Baby Driver [US – 2O17] – Short Review

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Nick Cabelli for Cinetalk.net

Baby Driver is a ‘car chase’ movie by Edgar Wright with only 2 brief car chases and 1 scene of mild parcour. The guy from Madmen is one of the thugs, Jamie Foxx is another thug, Kevin Spacey is the head thug, yadda yadda. Two whitebread leads [Ansel Elgort and Lily James], terrible lip-syncing, a selection of tunes so facile that a cursory search for “top 10 [genre] songs” would generate most of the film’s soundtrack, and a plot that is pure convenience leaves this flick full of good performers delivering terrible dialogue until they can get to the next plot point. For a movie that is both narratively and stylistically centered on music, Continue reading

The Bad Batch [USA, 2O16]

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Nick Cabelli for Cinetalk.net

The Bad Batch follow the trials and tribulations of a [mostly] unnamed female protagonist in a cordoned-off section of Texas treated as some sort of laissez faire penal colony, where a bunch of genderfluid body builders survive off cannibalizing their prisoners. The Bad Batch is like a mean Escape from New York in the desert which somehow aims to address ethics and the social construction of morality but which gets distracted by babes, hunks, drugs and romance. The Bad Batch is full of style, attitude and personality, but is emotionally all over the place and narratively meandering. Parts of The Bad Batch are boring and pretentious, and yet it is a film with some new and interesting ideas and memorable characters. A standout scene features the demi-cannibalized protagonist suffering silently through some body-image issues, but like a wandering Philip K Dick book, it might be more enjoyable to remember the interesting parts of this film months from now than to actually enjoy yourself while watching it.

The main character [Suki Waterhouse [Love, Rosie, Pride and Prejudice and Zombies]—who says one line in the first half hour, and whose name is revealed only about twenty minutes from the end—serves as Continue reading

It Comes at Night (USA – 2017) – Short Review

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for Cinetalk.net

It Comes at Night is Trey Edward Shults’ second feature starring Joel Edgerton (Black mass, Midnight special) Carmen Ejogo (Selma, Alien: Covenant) and Christopher Abbott (A most violent year, James White)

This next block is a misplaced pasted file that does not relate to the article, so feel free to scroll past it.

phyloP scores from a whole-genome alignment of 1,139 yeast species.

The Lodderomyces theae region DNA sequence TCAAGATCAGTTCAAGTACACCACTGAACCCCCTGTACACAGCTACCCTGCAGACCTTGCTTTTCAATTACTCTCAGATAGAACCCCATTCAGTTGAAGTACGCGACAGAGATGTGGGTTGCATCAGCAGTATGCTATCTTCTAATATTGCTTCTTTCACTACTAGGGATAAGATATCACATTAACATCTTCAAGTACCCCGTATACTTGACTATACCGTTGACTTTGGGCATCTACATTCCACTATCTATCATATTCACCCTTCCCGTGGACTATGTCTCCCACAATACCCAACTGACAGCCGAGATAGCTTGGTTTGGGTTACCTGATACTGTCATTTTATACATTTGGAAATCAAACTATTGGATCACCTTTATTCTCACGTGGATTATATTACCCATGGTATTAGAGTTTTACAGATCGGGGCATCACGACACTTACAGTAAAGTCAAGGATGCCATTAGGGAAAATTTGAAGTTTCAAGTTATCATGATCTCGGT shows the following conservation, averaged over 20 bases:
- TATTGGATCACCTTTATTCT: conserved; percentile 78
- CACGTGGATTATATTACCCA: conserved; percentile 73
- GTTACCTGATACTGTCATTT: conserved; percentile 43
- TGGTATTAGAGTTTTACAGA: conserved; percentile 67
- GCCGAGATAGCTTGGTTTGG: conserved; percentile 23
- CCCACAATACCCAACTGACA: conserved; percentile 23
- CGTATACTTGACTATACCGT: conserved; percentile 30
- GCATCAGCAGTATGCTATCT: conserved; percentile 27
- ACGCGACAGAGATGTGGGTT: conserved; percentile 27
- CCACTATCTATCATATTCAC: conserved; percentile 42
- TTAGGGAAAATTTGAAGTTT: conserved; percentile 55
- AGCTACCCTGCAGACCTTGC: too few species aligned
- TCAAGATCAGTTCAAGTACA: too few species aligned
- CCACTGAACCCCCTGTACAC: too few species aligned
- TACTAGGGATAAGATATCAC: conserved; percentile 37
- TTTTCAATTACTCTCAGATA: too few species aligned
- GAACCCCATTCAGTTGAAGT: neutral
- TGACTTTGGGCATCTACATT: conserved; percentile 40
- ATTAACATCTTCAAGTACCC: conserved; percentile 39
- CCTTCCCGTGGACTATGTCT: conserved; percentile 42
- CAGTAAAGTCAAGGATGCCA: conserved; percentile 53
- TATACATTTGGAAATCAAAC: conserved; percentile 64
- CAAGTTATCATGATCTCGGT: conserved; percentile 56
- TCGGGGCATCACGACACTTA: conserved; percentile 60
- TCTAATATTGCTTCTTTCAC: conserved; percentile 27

A world threat, coming under the form of a virulent disease, forces a family to isolate itself under a set of rules. The sudden arrival of another family seeking refuge puts their domestic order and empathy to test.

It Comes at Night is your behind closed doors – let-them-come-I’m ready- minimalist take on the end of civilization. It shares the pessimistic views on the subject of pictures like Time of the Wolf (2003), The Road (2009) Take Shelter (2011) and countless others. It pretty much covers known territories to film buffs of the 21st century, basically making honest and efficient use of what looks like a shoestring budget. Yet it is not totally successful in Continue reading

Guardians of the Galaxy Vol. 2

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Nick Cabelli for Cinetalk.net

Guardians of the Galaxy Vol. 2 is a swashbuckling PG-13 fantastical science fiction adventure, starring Chris Pratt [Jurassic World, Parks and Recreation] Zoe Saldana [Avatar, Star Trek], Kurt Russell [um this guy’s been in movies since the 195Os, let’s say The Thing, Captain Ron and Death Proof] and an ensemble cast of dancing trees and talking rodents, written and directed by James Gunn [Guardians of the Galaxy, Dawn of the Dead]. Guardians of the Galaxy Vol. 2 delivers on its faux-mix tape title, giving audiences what they want in a film which can be considered either as an expansion on the characters and themes of the first movie or a total rehash. Either way, the result is a sparkly, glistening 3D-enabled space romp adventure with more personality than a dozen big grim movies.

Guardians of the Galaxy Vol. 2 relies heavily on characters and story arcs established in the first film, and a newcomer to the franchise TM might be left in the dark if indeed the details of the earth-life of some sassy quipper named ‘Star Lord’ are all that relevant to the popcorn munching experience. A wafer-thin plot is armature to hang big action set pieces and Continue reading

Life [US – 2o17]

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Nick Cabelli for Cinetalk.net

Life is an R-rated science fiction movie, with elements of action, horror and melodrama directed by Daniel Espinosa [who?] and starring Jake Gyllenhaal [Donny Darko, Nightcrawler], Rebecca Ferguson [The Girl on the Train, Mission:Impossible] and Ryan Reynolds [Deadpool, Van Wilder]. Written by the people behind Deadpool—a film whose success is the biggest reason why there are suddenly big budget R-rated genre films coming out of America—Life starts with a promising premise and timeless sci-fi trope, a crew of astronauts investigating alien life on the claustrophobic International Space Station. Life has a strong first act with tension, humour, visual spectacle, brooding doom and doom delivered. Unfortunately, Continue reading